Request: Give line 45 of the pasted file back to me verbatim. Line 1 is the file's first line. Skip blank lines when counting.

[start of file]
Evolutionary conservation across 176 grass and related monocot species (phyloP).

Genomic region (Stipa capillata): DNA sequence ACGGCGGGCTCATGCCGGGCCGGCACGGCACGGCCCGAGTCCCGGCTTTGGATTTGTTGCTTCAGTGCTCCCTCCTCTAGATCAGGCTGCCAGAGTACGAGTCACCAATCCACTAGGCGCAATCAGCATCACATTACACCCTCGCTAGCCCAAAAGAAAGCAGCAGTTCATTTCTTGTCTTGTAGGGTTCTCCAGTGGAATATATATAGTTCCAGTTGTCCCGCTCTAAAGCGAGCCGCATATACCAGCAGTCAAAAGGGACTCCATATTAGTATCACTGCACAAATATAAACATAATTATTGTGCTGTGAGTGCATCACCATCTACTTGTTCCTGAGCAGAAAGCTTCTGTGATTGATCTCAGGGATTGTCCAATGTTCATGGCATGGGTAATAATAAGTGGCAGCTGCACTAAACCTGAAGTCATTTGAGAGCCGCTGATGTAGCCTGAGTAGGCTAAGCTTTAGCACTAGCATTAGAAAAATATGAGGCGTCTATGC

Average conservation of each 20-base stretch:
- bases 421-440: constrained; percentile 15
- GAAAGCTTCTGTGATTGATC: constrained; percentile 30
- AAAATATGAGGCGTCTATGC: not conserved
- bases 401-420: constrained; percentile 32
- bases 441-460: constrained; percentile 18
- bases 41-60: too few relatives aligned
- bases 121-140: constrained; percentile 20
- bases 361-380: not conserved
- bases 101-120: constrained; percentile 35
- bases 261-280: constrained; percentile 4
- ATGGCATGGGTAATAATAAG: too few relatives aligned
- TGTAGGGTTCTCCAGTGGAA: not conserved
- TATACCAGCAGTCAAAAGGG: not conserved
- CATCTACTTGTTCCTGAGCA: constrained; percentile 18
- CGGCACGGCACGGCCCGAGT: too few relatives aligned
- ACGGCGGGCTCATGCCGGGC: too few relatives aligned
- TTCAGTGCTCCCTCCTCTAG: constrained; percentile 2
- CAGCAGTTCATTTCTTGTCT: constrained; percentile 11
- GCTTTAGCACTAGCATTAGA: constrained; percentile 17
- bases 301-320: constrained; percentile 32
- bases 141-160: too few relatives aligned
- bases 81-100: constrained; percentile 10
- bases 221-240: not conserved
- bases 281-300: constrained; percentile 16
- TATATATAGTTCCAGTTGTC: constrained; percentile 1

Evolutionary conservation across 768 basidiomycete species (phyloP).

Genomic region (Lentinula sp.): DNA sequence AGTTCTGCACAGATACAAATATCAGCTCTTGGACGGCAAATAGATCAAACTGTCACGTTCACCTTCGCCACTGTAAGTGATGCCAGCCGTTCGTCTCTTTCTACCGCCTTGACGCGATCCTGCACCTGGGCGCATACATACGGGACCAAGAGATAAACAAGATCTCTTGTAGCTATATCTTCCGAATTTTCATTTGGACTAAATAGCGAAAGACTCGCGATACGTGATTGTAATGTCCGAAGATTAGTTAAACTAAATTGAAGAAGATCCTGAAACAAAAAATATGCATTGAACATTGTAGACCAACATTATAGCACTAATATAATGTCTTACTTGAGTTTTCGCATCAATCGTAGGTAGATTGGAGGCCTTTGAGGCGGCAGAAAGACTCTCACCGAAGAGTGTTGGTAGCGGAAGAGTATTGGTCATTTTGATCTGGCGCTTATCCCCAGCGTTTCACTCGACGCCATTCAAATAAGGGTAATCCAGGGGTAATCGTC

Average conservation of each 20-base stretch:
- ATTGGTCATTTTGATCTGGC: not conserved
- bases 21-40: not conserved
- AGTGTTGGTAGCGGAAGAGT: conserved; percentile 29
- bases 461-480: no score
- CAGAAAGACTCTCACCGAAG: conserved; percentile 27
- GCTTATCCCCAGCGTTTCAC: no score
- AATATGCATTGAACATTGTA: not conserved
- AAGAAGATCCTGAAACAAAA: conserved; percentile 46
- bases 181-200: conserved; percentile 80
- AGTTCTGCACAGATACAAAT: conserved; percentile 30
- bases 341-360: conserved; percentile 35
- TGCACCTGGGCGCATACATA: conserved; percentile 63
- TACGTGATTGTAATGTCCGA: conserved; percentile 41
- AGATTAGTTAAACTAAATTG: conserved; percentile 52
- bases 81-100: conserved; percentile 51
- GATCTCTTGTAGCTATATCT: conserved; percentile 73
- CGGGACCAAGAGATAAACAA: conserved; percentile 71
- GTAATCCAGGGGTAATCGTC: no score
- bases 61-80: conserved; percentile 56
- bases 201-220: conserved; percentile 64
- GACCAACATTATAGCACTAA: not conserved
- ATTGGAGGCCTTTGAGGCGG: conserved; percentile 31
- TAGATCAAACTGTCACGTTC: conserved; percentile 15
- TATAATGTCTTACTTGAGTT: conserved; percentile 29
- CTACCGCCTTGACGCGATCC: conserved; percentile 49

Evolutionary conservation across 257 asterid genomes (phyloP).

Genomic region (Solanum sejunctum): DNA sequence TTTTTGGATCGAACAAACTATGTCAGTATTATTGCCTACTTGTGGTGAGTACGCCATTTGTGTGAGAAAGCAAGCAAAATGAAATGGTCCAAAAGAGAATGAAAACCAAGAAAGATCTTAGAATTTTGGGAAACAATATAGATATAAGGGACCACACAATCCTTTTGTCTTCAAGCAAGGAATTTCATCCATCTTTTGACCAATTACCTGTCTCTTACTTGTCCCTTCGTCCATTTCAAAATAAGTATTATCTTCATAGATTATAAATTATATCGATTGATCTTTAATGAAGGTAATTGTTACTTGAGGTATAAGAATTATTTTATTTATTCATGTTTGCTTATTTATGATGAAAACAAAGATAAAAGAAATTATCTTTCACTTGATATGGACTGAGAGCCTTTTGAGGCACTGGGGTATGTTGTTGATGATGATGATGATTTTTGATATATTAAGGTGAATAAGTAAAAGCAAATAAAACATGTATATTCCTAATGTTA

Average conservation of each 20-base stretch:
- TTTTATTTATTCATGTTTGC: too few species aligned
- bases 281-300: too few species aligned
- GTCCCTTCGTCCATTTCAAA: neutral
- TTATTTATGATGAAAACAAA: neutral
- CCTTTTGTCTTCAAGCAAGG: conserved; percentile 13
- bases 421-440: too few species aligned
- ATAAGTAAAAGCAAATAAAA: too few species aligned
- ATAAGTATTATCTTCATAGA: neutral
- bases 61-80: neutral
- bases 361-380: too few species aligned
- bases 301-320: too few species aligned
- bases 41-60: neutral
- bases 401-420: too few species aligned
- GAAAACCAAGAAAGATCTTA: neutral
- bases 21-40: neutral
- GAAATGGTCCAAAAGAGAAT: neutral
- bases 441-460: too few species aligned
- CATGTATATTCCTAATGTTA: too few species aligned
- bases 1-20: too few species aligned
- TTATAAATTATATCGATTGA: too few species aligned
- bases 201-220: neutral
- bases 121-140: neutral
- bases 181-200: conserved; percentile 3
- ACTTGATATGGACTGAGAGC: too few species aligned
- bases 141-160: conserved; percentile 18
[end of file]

- AGATTAGTTAAACTAAATTG: conserved; percentile 52